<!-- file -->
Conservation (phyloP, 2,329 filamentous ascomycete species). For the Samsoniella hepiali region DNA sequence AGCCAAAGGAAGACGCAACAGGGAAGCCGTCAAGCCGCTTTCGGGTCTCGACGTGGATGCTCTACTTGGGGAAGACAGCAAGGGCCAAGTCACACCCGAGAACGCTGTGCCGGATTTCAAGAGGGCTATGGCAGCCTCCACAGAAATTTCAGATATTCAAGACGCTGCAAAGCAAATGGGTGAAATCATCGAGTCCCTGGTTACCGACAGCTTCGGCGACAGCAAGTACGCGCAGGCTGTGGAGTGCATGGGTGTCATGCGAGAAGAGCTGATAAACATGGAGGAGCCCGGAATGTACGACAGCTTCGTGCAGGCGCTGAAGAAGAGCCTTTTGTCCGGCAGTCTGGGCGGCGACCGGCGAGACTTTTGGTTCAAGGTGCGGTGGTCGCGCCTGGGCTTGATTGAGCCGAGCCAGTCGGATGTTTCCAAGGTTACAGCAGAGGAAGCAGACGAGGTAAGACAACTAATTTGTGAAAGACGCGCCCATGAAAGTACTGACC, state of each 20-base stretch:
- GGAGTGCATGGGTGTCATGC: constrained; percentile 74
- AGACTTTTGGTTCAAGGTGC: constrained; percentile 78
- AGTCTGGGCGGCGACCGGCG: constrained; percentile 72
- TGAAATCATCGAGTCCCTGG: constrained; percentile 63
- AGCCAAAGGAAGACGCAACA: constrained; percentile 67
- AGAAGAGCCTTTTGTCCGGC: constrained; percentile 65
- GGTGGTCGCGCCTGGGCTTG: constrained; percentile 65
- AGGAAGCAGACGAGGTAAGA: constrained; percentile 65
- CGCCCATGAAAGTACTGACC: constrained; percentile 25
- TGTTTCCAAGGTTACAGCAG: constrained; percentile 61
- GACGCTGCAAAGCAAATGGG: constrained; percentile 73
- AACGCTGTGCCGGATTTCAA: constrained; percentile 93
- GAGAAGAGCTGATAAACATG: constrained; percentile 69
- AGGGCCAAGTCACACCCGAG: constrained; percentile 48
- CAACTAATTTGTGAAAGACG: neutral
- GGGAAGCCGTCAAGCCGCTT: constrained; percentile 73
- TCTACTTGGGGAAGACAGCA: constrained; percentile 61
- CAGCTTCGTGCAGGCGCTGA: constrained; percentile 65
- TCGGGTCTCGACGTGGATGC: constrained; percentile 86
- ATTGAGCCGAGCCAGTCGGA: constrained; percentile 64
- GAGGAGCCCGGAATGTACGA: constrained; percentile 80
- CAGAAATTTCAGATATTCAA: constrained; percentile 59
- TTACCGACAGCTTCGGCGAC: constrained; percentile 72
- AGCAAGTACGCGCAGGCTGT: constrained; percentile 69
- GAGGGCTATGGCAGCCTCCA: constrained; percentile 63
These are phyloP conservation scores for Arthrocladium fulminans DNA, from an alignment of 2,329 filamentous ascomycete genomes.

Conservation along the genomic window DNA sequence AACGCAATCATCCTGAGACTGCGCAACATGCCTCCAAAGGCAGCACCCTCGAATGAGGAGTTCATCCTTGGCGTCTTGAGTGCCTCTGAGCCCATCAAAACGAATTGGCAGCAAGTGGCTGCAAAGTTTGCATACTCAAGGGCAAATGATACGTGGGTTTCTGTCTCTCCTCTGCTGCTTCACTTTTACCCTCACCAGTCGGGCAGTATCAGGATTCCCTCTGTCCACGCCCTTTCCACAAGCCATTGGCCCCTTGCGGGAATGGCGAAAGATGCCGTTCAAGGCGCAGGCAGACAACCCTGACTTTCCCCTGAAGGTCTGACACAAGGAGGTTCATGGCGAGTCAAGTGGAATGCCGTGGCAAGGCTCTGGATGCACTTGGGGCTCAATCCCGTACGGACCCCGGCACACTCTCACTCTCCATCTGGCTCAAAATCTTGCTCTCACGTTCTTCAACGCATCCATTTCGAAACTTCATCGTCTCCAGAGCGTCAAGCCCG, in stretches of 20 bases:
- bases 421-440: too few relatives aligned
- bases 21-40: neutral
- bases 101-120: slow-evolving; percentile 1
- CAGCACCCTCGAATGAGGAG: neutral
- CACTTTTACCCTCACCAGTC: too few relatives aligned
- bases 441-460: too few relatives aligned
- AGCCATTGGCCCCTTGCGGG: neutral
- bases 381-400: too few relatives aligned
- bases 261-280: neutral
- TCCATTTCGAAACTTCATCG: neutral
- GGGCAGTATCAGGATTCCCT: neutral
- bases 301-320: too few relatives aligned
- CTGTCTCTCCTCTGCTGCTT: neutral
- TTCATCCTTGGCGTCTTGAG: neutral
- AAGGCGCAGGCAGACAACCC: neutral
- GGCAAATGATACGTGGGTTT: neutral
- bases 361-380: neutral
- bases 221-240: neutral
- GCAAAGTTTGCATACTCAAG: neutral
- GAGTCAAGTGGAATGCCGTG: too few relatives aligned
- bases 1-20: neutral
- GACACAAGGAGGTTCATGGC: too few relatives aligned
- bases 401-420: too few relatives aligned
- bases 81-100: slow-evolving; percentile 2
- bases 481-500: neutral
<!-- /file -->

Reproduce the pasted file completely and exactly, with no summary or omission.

Conservation (phyloP, 2,329 filamentous ascomycete species). For the Samsoniella hepiali region DNA sequence AGCCAAAGGAAGACGCAACAGGGAAGCCGTCAAGCCGCTTTCGGGTCTCGACGTGGATGCTCTACTTGGGGAAGACAGCAAGGGCCAAGTCACACCCGAGAACGCTGTGCCGGATTTCAAGAGGGCTATGGCAGCCTCCACAGAAATTTCAGATATTCAAGACGCTGCAAAGCAAATGGGTGAAATCATCGAGTCCCTGGTTACCGACAGCTTCGGCGACAGCAAGTACGCGCAGGCTGTGGAGTGCATGGGTGTCATGCGAGAAGAGCTGATAAACATGGAGGAGCCCGGAATGTACGACAGCTTCGTGCAGGCGCTGAAGAAGAGCCTTTTGTCCGGCAGTCTGGGCGGCGACCGGCGAGACTTTTGGTTCAAGGTGCGGTGGTCGCGCCTGGGCTTGATTGAGCCGAGCCAGTCGGATGTTTCCAAGGTTACAGCAGAGGAAGCAGACGAGGTAAGACAACTAATTTGTGAAAGACGCGCCCATGAAAGTACTGACC, state of each 20-base stretch:
- GGAGTGCATGGGTGTCATGC: constrained; percentile 74
- AGACTTTTGGTTCAAGGTGC: constrained; percentile 78
- AGTCTGGGCGGCGACCGGCG: constrained; percentile 72
- TGAAATCATCGAGTCCCTGG: constrained; percentile 63
- AGCCAAAGGAAGACGCAACA: constrained; percentile 67
- AGAAGAGCCTTTTGTCCGGC: constrained; percentile 65
- GGTGGTCGCGCCTGGGCTTG: constrained; percentile 65
- AGGAAGCAGACGAGGTAAGA: constrained; percentile 65
- CGCCCATGAAAGTACTGACC: constrained; percentile 25
- TGTTTCCAAGGTTACAGCAG: constrained; percentile 61
- GACGCTGCAAAGCAAATGGG: constrained; percentile 73
- AACGCTGTGCCGGATTTCAA: constrained; percentile 93
- GAGAAGAGCTGATAAACATG: constrained; percentile 69
- AGGGCCAAGTCACACCCGAG: constrained; percentile 48
- CAACTAATTTGTGAAAGACG: neutral
- GGGAAGCCGTCAAGCCGCTT: constrained; percentile 73
- TCTACTTGGGGAAGACAGCA: constrained; percentile 61
- CAGCTTCGTGCAGGCGCTGA: constrained; percentile 65
- TCGGGTCTCGACGTGGATGC: constrained; percentile 86
- ATTGAGCCGAGCCAGTCGGA: constrained; percentile 64
- GAGGAGCCCGGAATGTACGA: constrained; percentile 80
- CAGAAATTTCAGATATTCAA: constrained; percentile 59
- TTACCGACAGCTTCGGCGAC: constrained; percentile 72
- AGCAAGTACGCGCAGGCTGT: constrained; percentile 69
- GAGGGCTATGGCAGCCTCCA: constrained; percentile 63
These are phyloP conservation scores for Arthrocladium fulminans DNA, from an alignment of 2,329 filamentous ascomycete genomes.

Conservation along the genomic window DNA sequence AACGCAATCATCCTGAGACTGCGCAACATGCCTCCAAAGGCAGCACCCTCGAATGAGGAGTTCATCCTTGGCGTCTTGAGTGCCTCTGAGCCCATCAAAACGAATTGGCAGCAAGTGGCTGCAAAGTTTGCATACTCAAGGGCAAATGATACGTGGGTTTCTGTCTCTCCTCTGCTGCTTCACTTTTACCCTCACCAGTCGGGCAGTATCAGGATTCCCTCTGTCCACGCCCTTTCCACAAGCCATTGGCCCCTTGCGGGAATGGCGAAAGATGCCGTTCAAGGCGCAGGCAGACAACCCTGACTTTCCCCTGAAGGTCTGACACAAGGAGGTTCATGGCGAGTCAAGTGGAATGCCGTGGCAAGGCTCTGGATGCACTTGGGGCTCAATCCCGTACGGACCCCGGCACACTCTCACTCTCCATCTGGCTCAAAATCTTGCTCTCACGTTCTTCAACGCATCCATTTCGAAACTTCATCGTCTCCAGAGCGTCAAGCCCG, in stretches of 20 bases:
- bases 421-440: too few relatives aligned
- bases 21-40: neutral
- bases 101-120: slow-evolving; percentile 1
- CAGCACCCTCGAATGAGGAG: neutral
- CACTTTTACCCTCACCAGTC: too few relatives aligned
- bases 441-460: too few relatives aligned
- AGCCATTGGCCCCTTGCGGG: neutral
- bases 381-400: too few relatives aligned
- bases 261-280: neutral
- TCCATTTCGAAACTTCATCG: neutral
- GGGCAGTATCAGGATTCCCT: neutral
- bases 301-320: too few relatives aligned
- CTGTCTCTCCTCTGCTGCTT: neutral
- TTCATCCTTGGCGTCTTGAG: neutral
- AAGGCGCAGGCAGACAACCC: neutral
- GGCAAATGATACGTGGGTTT: neutral
- bases 361-380: neutral
- bases 221-240: neutral
- GCAAAGTTTGCATACTCAAG: neutral
- GAGTCAAGTGGAATGCCGTG: too few relatives aligned
- bases 1-20: neutral
- GACACAAGGAGGTTCATGGC: too few relatives aligned
- bases 401-420: too few relatives aligned
- bases 81-100: slow-evolving; percentile 2
- bases 481-500: neutral